Road test: BMW F 750 GS
The BMW F 750 GS is a celebration-year adventure bike up for the challenge through the Central Highlands.
This road test begins in Bothwell but, as every motorcyclist knows, the adventure is underway the moment you fire up the bike. In this case, it’s the keyless start of a BMW F 750 GS on a bright Hobart morning. I ride against peak-hour traffic smiling under my helmet at the Motorrad sales exec’s parting words: “I’m jealous.”
Bothwell marks the southern end of Highland Lakes Road (A5). Lakes Highway, as it was once called and is still referred to, is 128km of my preferred route between Hobart and Launceston. In a park littered with blossoms and surrounded by Georgian architecture I brew coffee and admire my ride. It’s obvious why this black and yellow beauty’s nickname is ‘Bumblebee’ but its idling purr, gravelly growl and raw power are giving me big-cat vibes.
The GS turned 40 in 2021. BMW essentially invented the adventure-bike market segment. Before this series, road-trail bikes were designed far more for off-road. GS stands for Gelände/ Strasse (terrain/street) and these have road-touring features and capabilities but also manoeuvrability, seating position, ground clearance and so on suitable for off-road.
From Bothwell, the A5 gradually rises more than 500m in 35km. I engage cruise control for the straights and sweeping bends leading from cultivated valleys up into the Steppes State Reserve where I stop to see sculptures and follow a short bush track to the old settlement.
Riding, rather than driving, this road increases my awareness of smells in the air and the magnificence of the enormous roadside eucalypts. As always, I’m conscious this is palawa Country – the traditional homelands of the First Nations peoples of lutruwita/Tasmania – and I pay my respects to the Old People of this area.
The Central Plateau sits mainly at around 900m elevation and is scattered with lakes and shack-heavy fishing settlements. Up here, the well-maintained A5 continues as a sealed single carriageway with speed limits of 80km/h and 100km/h. Pinky-red guide posts indicate the prevalence of snow. Even in November I’m taking advantage of heated grips.
“Bit small,” says someone in the carpark of Great Lake Hotel, Miena. “Jealousy’s a curse,” I reply with a grin and he laughs, nodding. Though, to his point, for two-up touring with loads of gear I’d consider BMW’s R 1250 GS.
At the northern end of Great Lake, after Breona, the road enters Central Plateau Conservation Area. I wind up the hill and park at Pine Lake Walk. It’s only a few hundred metres of boardwalk, between ancient, gnarled pencil pines, to the water’s edge. Lunch is a fresh-filled bagel from Hobart’s Pigeon Whole Bakers.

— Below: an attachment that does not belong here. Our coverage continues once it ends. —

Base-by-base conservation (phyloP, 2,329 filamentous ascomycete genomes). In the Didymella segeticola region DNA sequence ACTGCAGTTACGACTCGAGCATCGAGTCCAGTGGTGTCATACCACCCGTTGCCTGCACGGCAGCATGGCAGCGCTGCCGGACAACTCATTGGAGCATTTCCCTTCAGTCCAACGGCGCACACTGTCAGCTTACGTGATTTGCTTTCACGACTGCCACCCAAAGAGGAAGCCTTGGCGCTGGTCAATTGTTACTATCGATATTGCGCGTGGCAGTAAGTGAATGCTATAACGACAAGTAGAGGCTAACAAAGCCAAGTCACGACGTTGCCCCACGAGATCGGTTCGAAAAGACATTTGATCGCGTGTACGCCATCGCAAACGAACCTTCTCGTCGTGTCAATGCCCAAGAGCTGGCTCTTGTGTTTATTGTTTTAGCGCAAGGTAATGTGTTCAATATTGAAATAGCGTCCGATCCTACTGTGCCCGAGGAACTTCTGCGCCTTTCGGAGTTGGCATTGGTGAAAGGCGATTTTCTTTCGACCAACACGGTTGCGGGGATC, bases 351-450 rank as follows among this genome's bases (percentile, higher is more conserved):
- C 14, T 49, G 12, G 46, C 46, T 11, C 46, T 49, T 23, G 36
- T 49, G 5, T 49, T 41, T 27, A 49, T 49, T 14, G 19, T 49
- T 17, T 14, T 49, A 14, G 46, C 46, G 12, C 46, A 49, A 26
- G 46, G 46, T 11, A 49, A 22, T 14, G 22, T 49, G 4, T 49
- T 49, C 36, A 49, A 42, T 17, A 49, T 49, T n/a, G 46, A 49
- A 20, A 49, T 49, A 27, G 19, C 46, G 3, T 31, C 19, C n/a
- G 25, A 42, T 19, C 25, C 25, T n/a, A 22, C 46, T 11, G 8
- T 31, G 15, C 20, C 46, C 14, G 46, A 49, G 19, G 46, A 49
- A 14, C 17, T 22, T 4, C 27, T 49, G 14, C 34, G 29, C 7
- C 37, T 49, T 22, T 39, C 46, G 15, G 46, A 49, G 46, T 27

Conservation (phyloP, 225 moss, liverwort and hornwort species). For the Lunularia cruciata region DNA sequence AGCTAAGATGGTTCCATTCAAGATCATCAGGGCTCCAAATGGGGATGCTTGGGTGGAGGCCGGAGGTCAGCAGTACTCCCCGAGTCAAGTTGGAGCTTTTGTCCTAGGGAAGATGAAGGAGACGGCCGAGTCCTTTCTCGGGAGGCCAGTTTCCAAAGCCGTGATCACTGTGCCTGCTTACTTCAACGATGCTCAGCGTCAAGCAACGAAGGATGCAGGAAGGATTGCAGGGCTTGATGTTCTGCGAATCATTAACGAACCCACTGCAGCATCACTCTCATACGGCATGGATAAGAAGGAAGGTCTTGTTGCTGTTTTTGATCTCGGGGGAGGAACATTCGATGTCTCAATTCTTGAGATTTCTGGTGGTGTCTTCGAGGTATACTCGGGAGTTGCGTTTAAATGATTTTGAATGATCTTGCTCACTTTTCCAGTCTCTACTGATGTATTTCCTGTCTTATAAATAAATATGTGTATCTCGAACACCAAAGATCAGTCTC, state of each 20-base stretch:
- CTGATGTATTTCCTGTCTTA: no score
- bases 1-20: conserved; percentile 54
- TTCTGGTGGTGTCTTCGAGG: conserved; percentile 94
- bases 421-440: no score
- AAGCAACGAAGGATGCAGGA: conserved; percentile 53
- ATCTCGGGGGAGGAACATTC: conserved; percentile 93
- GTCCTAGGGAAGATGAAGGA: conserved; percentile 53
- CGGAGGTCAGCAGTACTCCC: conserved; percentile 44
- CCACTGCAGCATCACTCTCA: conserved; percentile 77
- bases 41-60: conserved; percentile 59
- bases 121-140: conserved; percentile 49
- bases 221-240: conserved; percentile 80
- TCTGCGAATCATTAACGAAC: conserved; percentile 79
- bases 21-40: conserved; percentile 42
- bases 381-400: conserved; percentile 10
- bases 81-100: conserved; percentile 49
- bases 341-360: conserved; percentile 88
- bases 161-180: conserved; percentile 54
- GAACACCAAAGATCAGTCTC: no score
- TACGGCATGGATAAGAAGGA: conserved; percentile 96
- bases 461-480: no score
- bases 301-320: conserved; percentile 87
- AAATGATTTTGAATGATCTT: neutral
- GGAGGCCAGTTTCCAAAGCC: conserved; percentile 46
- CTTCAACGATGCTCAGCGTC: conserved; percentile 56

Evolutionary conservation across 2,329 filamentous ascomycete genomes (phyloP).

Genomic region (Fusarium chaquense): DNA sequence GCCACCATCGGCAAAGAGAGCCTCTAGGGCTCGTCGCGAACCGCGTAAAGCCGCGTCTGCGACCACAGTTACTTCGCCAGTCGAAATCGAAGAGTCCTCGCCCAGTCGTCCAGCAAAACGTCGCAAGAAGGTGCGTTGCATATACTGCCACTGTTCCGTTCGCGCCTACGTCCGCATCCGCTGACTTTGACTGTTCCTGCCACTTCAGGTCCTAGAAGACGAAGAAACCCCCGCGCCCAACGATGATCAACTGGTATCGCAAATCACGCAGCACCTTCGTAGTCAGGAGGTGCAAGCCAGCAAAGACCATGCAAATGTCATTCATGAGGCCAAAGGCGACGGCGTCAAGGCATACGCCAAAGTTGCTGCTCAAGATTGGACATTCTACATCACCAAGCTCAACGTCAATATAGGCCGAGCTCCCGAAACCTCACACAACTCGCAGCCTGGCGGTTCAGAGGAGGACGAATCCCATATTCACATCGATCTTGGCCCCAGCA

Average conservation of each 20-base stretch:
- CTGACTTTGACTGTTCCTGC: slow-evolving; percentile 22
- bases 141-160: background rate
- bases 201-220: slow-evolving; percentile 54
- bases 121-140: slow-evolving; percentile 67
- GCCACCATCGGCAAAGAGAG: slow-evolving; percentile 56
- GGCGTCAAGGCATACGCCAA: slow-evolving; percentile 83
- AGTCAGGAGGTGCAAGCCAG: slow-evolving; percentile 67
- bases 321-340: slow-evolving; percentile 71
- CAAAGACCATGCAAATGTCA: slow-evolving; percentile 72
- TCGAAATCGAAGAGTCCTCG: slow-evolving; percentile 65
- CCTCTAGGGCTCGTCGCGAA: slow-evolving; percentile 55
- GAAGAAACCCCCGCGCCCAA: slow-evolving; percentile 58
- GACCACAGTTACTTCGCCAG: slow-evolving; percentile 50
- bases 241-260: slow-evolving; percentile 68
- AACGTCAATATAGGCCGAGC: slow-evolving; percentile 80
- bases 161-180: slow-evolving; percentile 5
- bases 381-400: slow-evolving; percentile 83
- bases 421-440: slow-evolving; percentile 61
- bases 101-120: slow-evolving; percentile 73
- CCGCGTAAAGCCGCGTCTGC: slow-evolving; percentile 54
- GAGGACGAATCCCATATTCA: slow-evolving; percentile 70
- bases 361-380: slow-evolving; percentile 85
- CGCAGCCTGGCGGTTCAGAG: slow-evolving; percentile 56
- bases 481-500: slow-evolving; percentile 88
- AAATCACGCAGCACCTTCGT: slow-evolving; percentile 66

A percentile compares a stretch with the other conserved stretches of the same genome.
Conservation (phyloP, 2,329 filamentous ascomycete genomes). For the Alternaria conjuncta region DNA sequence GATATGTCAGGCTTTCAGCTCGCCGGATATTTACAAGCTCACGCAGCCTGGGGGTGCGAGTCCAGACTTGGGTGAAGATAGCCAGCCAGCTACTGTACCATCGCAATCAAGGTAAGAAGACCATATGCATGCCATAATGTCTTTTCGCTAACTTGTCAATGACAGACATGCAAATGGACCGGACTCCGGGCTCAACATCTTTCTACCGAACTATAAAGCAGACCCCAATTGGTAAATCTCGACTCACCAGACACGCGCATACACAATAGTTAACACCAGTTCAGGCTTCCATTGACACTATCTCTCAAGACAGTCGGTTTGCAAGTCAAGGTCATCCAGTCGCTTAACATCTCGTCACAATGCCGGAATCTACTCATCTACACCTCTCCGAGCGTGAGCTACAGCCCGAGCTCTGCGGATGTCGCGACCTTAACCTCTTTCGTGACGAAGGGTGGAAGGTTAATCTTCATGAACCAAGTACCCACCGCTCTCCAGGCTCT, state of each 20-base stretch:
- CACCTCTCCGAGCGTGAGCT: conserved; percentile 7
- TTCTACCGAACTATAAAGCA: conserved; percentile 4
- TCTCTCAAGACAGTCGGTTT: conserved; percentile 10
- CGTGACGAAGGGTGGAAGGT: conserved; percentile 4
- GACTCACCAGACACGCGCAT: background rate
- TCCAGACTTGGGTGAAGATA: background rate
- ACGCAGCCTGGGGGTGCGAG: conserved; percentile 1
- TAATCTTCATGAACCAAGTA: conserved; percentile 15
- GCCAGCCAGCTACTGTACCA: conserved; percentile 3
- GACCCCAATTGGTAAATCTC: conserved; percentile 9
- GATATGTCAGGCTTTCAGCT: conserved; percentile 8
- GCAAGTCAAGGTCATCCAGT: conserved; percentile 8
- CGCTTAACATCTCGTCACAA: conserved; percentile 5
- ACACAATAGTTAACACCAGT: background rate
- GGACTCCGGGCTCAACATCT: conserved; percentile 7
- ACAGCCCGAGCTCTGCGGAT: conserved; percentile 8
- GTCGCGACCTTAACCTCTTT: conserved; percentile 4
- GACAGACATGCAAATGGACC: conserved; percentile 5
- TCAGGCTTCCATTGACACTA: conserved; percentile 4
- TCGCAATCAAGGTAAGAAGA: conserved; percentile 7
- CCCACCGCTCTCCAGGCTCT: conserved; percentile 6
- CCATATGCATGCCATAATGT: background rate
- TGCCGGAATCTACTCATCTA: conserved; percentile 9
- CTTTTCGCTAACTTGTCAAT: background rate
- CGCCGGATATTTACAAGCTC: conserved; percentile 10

From here the rocky landscape gets increasingly dramatic and the riding far more active. After an awe-inspiring 90-degree sweeping corner and more views of the escarpment I’m on, a road sign announces wiggles for 7km. The bike is agile and balanced round the well-cambered sharp bends. I try out the quickshifter (no clutch required), which is useful for off-road standing and twisty sections like this. I stop to hike Projection Bluff – a trail that quickly becomes indistinct with minimal indicators. It’s a 30-minute walk and scramble to the ridgetop for an incredible view but takes a bit longer on the return when I lose the track and bush-bash to the road as an afternoon storm threatens to break.
At Meander, after more hairpins through deep-green forest, I’ve exchanged the A5 for backroads through Caveside where lambs scatter, calves stare and the scent of mown grass makes me feel nostalgic. The powerful World Heritage-listed bluffs of kooparoona niara/ Great Western Tiers are ever-present. Unsealed sidetracks confirm the bike handles well on dirt.
At Mole Creek, local people along the hotel porch describe the mills that, back in the day, were just across the road. That evening, at nearby Wandering Trout Taphouse, I eat crispy pork belly and grilled eggplant, sip Tassie pinot noir and climb into bed in a corner room upstairs as rain begins to fall.
Body style: Adventure
Fuel consumption: 4.2lt/100km (Combined)
Engine type: 2-cylinder 4-stroke in-line (unleaded regular 91)
Engine capacity: 853cc
Drive type: Chain
Max. power: 57kW @7500 rpm
Max torque: 83Nm @ 6000rpm
Fuel tank: 15lt